How to run your own Swap node

There are various reasons for running your own node for Swap, or for any other crypto project you are interested in for that matter. Those reasons range from supporting the network and increasing decentralization to protecting yourself from some forms of attack vectors designed to steal your assets. I can be up front and honest about my own mistakes. I lost some BTC to my own stupidity and a compromised remote node that my Electrum wallet had connected to for a transaction. Had I then, like now, process my BTC transactions through my own node, I would have never lost almost 1/2 a BTC due to a simple mistake.

Let that be a warning that ease of use many times can come with the cost of additional attack vectors that bad actors can use to try and steal your crypto! However this is not what this article is about so back to getting your own Swap node running. Like always, you have your choice of Linux, Windows or Mac platforms. You can pick either the Command Line Interface or the Graphics User Interface version but either way, you are basically running the same swapd executable to fire up your node.

https://github.com/swap-dev/swap/releases

Once you have downloaded and extracted the files to your location of choice, simply execute the swapd binary. It’s really that easy, however if you have Linux and are not running Ubuntu 18, you might get some errors if you just try to run the precompiled binary due to libc6 version conflicts. If this is the case, as it was for me on Ubuntu 16, you will need to compile the software manually. The commands really are simple if you just copy and paste the following three commands:

  1. This will install all the required dependencies: sudo apt-get install build-essential cmake pkg-config libboost-all-dev libssl-dev libzmq3-dev libunbound-dev libsodium-dev libreadline6-dev libpgm-dev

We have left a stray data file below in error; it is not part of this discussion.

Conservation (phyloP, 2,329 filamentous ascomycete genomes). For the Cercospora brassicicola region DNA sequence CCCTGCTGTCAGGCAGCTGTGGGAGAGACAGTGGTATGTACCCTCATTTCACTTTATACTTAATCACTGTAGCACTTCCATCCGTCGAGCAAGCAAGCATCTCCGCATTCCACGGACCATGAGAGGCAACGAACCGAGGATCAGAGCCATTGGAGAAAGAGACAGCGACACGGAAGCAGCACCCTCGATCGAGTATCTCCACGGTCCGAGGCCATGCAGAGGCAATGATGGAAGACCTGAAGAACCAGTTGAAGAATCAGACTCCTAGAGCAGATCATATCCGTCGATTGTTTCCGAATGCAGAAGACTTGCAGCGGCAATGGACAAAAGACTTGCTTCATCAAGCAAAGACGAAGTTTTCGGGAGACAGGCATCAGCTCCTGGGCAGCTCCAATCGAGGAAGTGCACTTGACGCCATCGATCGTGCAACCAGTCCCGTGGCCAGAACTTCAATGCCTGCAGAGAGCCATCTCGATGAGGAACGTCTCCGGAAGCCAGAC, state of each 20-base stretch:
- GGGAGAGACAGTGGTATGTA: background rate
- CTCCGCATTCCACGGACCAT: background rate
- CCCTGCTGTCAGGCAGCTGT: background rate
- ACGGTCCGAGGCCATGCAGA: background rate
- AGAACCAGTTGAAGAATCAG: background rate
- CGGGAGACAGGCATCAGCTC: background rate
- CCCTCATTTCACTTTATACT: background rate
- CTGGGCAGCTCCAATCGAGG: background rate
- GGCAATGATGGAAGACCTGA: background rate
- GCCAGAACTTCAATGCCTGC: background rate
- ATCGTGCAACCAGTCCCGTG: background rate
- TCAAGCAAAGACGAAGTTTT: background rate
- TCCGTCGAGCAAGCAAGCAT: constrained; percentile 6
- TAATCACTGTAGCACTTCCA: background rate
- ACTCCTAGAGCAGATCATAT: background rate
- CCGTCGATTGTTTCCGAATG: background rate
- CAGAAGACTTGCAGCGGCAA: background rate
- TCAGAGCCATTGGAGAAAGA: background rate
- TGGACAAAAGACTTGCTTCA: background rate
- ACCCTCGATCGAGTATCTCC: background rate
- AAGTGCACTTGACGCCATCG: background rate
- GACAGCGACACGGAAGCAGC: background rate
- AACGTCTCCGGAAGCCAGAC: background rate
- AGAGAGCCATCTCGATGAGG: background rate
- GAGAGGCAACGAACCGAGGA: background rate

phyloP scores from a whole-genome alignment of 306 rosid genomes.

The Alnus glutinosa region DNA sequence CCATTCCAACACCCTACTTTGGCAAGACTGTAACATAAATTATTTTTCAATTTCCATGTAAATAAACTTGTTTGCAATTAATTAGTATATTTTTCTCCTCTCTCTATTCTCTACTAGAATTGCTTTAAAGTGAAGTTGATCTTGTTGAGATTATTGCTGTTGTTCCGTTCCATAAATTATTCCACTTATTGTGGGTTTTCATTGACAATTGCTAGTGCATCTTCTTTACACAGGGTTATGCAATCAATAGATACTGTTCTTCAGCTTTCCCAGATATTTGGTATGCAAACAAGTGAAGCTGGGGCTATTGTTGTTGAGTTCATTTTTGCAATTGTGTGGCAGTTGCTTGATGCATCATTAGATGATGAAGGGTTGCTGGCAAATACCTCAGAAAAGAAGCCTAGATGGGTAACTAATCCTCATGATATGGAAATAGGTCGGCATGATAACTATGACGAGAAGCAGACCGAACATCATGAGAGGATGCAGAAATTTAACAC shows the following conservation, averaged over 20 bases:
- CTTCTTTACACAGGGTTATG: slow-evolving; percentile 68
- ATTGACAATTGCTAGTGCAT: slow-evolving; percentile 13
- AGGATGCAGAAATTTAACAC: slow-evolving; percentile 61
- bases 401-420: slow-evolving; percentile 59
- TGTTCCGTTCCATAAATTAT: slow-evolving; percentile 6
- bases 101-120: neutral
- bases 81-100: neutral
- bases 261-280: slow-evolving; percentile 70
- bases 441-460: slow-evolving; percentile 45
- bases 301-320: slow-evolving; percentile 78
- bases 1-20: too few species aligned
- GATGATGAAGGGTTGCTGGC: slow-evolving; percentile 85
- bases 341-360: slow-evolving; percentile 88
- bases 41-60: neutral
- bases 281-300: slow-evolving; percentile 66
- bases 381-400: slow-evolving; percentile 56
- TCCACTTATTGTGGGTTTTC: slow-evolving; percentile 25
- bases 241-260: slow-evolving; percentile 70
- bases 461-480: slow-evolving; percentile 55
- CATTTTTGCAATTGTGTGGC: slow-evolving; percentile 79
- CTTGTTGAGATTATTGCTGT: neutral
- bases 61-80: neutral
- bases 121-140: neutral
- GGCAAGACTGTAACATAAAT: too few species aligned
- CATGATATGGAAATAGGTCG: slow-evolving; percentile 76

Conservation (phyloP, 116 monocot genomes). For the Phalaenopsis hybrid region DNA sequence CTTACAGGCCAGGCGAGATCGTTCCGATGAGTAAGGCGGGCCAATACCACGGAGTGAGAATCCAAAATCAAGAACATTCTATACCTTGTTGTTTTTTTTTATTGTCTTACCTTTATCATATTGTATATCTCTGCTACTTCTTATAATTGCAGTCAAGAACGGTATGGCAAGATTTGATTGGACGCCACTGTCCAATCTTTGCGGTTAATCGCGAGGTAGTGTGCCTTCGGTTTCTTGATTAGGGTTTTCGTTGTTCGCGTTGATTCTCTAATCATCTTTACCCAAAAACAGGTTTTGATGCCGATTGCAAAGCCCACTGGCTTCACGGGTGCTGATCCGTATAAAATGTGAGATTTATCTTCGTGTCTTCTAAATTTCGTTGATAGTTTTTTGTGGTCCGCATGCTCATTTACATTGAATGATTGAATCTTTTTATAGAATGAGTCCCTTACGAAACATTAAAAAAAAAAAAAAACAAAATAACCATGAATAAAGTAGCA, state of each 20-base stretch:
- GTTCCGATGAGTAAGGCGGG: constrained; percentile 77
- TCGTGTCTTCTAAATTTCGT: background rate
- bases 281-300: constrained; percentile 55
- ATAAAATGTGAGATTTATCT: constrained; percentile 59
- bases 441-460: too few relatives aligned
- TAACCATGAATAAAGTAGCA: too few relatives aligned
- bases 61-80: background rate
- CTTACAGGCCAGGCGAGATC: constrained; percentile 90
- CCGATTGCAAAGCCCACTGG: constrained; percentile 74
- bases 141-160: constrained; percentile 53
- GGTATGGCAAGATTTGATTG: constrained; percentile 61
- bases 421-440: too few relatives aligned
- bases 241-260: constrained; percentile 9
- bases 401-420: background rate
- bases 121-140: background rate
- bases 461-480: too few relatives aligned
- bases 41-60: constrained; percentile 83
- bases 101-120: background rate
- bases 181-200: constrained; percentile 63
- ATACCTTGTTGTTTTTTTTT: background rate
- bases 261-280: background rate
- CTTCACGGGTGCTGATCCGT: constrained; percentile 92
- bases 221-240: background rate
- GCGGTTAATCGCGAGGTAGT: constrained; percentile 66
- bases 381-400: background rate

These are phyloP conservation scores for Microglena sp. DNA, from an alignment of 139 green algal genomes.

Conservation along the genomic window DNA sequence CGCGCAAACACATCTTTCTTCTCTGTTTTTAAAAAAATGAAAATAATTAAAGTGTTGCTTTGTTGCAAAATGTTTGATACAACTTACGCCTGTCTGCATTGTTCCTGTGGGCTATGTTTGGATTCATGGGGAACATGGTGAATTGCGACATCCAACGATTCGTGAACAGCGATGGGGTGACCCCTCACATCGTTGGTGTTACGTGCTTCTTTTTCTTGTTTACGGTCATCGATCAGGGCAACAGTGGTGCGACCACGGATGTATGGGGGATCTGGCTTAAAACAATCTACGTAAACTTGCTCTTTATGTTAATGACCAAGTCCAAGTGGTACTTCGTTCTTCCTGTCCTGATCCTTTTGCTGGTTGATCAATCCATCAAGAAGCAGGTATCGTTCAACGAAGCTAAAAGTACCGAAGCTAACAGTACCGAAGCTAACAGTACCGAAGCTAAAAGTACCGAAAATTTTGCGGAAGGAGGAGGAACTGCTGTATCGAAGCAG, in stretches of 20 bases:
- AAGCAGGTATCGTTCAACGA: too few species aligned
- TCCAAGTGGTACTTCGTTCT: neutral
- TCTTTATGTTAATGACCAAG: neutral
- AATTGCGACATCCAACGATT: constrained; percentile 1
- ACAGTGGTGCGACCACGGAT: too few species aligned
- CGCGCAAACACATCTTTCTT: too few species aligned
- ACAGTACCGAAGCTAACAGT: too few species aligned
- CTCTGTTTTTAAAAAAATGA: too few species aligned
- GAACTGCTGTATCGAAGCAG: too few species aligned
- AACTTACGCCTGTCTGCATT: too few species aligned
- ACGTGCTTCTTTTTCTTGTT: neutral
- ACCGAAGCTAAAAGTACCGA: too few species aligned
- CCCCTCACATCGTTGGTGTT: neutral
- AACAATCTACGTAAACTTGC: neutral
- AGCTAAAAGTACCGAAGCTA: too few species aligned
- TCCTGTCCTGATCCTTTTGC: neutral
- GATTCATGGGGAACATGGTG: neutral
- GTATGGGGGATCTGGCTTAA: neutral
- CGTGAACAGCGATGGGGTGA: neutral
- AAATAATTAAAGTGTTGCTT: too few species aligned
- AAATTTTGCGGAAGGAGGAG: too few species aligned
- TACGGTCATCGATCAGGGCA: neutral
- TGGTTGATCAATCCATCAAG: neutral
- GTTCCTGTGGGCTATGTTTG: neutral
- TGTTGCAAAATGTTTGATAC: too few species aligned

2. This will clone the entire repo, it is very important to use the –recursive tag!   git clone –recursive https://github.com/swap-dev/swap
  3. This will build the Swap daemon and also the wallet. cd swap && mkdir build && cd build && cmake .. && make -j4 daemon simplewallet

Once the last command executes, two binary files will be created in the build/bin directory. Move them to a location of your choice and execute swapd. You will need to allow swapd access through your firewall, be it Windows or Linux. It will take the daemon time to sync for the first time. On my 4G wireless connection it took me about a day to sync the now over one million blocks that is the Swap ledger. My fiber connection took considerable time as well. In order to expedite the process Leafy has graciously offered up a web download of the raw blockchain file that is updated daily. It’s over 5GB in size and can be found here.

In order to import this file you MUST have the CLI version of the wallet on your computer. Included in the CLI wallet is a swap-blockchain-import binary. Please enter the commands below in a terminal from the Swap CLI client folder depending on your OS:

For Linux:

  • wget https://node.pocketwhale.info/swap_blockchain.raw
  • ./swap-blockchain-import –verify 0 –input-file ./swap_blockchain.raw

For Windows:

  • Download file to Swap CLI wallet folder
  • monero-blockchain-import.exe –verify 0 –input-file ./swap_blockchain.raw

Once the import has completed, you will need to run the daemon to complete your synchronization. The daemon will then start processing transactions and you can begin to use it as a node for your own wallets. You can now also use it for a Swap MicroPool, which you can read about by following the MicroPool link.

If you have any questions you can always jump into our Discord Server here for help and advice.

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